7. Apologies for the repeat post, but it looks like my @kunkun didn't go through correctly! still interested
  8. @Londons Pride - I'd love to get an invite...happy to provide ratios etc!
  9. Hi @kunkun - I'd be interested. I can send proof of ratio on two other private trackers if needed. Thanks for doing this!
  10. Would love the opportunity for this account. I have and am looking for older foreign films, which I'd love to share and continue to acquire.
  11. Hey @godfader4 - would love an HD-torrents invite happy to provide ratio etc on other private trackers
  12. The early Champions League eliminations of Atletico Madrid and Real Madrid are disappointing in a sporting sense and also in a financial sense. The losses in the last 16 could see the two capital city sides miss out on up to 45 million euros. Last year, for example, Real Madrid earned 85.5m euros from their triumph in the tournament, while they took in 86m euros the season previously. In that same 2016/17 season, Atletico Madrid collected around 67m euros for reaching the semi-finals, where they lost to Los Blancos. The economic situation has changed this year and the prize money has gone up, with the amount for the winner up to around 115m euros. Having gone out so early, Real Madrid are set to earn around 70m euros for this season's efforts, while Atletico Madrid are to earn around 67m euros. The exact figures won't be known until later as there are a number of variables involved, but it's likely that the two Spanish sides will take in around 45m euros less than the winning team.
  13. As Liverpool prepare for their latest Champions League adventure in Munich tonight, the troubled career of their former goalkeeper Loris Karius shows no sign of improvement. A year ago, Karius was part of the Liverpool line-up easing past Porto in the last 16 of Europe’s premier competition. Now it has emerged the keeper is in dispute with his current team Besiktas, his agent contacting FIFA claiming he has four months worth of unpaid wages outstanding by the Turkish club. Karius signed a two-year loan deal with the Turks last summer, hoping to revive his career after the calamitous Champions League final when he made two extraordinary errors in Liverpool’s 3-1 defeat to Real Madrid. Unfortunately, his form has not been good. He has been heavily criticised by supporters, and last week his manager Senol Gunes said he was only picking him because there is no alternative, claiming Karius ‘lacks motivation’. Now it has emerged Karius’ agent contacted FIFA last month to complain the 25-year-old is owed around £1 million in wages. There is anticipation the world governing body will intervene. The goalkeeper finds himself isolated in Turkey, Liverpool aware of his predicament but with no plans to cut short his loan spell, hoping matters will be resolved. Besiktas’ coach, however, has not held back in his criticism. "Karius has gone a bit stagnant, something is wrong with his electricity, motivation, enthusiasm for the game,” said Gunes. "He does not really feel a part of the team. "It's something we haven't been able to work out and, of course, I am partly to blame for this.” A FIFA spokesman confirmed they are investigating the complaint from Karius. “We can confirm that we have received a claim from the player Loris Karius against the club Besiktas,” said a FIFA spokesman. “The matter is currently being investigated and consequently we cannot provide any further comments.” Telegraph Sport approached Besiktas for comment but did not reply.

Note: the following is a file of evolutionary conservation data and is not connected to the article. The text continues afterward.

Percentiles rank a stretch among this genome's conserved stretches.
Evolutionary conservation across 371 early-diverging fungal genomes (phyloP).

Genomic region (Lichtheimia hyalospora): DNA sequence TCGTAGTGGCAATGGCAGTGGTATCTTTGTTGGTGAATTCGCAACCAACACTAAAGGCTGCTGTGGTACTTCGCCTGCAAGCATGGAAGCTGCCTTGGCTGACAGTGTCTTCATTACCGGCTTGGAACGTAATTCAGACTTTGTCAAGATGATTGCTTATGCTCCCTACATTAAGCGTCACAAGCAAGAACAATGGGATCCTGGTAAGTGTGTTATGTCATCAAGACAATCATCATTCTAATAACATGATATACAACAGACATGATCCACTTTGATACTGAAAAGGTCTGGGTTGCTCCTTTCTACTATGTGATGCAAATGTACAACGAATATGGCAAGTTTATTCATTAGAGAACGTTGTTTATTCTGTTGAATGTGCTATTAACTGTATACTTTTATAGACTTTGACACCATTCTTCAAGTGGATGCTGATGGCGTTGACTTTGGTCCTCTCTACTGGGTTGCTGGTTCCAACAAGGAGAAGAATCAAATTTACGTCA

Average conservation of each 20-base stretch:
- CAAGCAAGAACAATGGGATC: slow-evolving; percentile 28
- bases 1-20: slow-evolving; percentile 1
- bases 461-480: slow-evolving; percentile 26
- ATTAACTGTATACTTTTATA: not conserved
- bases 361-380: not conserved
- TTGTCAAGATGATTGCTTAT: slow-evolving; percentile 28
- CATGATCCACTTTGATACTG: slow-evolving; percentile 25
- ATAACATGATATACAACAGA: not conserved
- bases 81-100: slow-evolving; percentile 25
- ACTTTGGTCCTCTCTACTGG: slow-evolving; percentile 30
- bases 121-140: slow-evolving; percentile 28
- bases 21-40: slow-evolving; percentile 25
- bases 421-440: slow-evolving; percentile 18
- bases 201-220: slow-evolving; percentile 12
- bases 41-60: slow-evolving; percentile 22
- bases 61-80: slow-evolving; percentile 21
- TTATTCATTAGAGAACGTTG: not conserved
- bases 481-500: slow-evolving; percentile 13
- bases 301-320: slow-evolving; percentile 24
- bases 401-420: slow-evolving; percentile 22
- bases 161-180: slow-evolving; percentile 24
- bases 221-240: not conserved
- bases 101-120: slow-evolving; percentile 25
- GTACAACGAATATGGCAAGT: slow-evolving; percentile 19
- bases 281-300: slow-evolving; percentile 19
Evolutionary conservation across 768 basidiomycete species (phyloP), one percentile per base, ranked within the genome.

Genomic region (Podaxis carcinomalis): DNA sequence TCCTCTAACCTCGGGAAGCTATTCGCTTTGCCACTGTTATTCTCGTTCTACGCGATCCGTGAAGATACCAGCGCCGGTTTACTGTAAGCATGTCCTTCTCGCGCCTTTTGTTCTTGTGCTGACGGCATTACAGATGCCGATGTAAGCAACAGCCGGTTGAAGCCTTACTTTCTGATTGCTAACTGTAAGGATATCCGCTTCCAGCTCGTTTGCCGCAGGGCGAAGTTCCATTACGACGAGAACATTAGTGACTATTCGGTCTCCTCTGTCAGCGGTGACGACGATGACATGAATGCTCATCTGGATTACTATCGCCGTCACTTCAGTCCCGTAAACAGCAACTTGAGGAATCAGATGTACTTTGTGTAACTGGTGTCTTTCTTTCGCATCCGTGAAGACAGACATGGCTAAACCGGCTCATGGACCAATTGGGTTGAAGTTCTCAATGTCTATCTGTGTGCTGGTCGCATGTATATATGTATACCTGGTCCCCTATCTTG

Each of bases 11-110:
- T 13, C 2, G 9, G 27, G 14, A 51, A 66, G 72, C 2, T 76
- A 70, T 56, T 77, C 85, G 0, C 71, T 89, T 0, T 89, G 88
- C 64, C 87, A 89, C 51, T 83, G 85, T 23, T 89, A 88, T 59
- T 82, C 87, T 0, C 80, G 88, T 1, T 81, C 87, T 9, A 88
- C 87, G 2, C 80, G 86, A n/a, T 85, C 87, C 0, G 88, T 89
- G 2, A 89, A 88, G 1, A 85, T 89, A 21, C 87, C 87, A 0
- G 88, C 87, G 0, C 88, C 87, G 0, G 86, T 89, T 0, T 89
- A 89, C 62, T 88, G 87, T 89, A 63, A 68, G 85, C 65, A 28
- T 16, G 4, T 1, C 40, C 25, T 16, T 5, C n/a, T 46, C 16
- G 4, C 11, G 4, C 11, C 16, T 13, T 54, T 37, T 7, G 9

14. Winning the CL with Juve to swing it for Ronaldo? I’m not trying to open up the impossible debate about Messi vs Ronaldo, but for those that do love to compare the two, would Ronaldo winning the Champions League with Juventus be the thing that would swing voters in his favour? Long way to go etc, but it would be a bit bananas. For what it’s worth I think they represent the two wonderful types footballers. Messi is born with it and plays like he’s five years old (seriously, watch his childhood videos on YouTube, the moves are the same). He’s got a smile on his face and loves it. Ronaldo is at the limits of every aspect physically and is a product of amazing dedication and hard work. He obviously had talent too but he wasn’t born to be this Ronaldo, his sheer bloody mindedness turned him into the man he wanted to be. Tonight I think he can take a f**king bow. Marvellous footballer.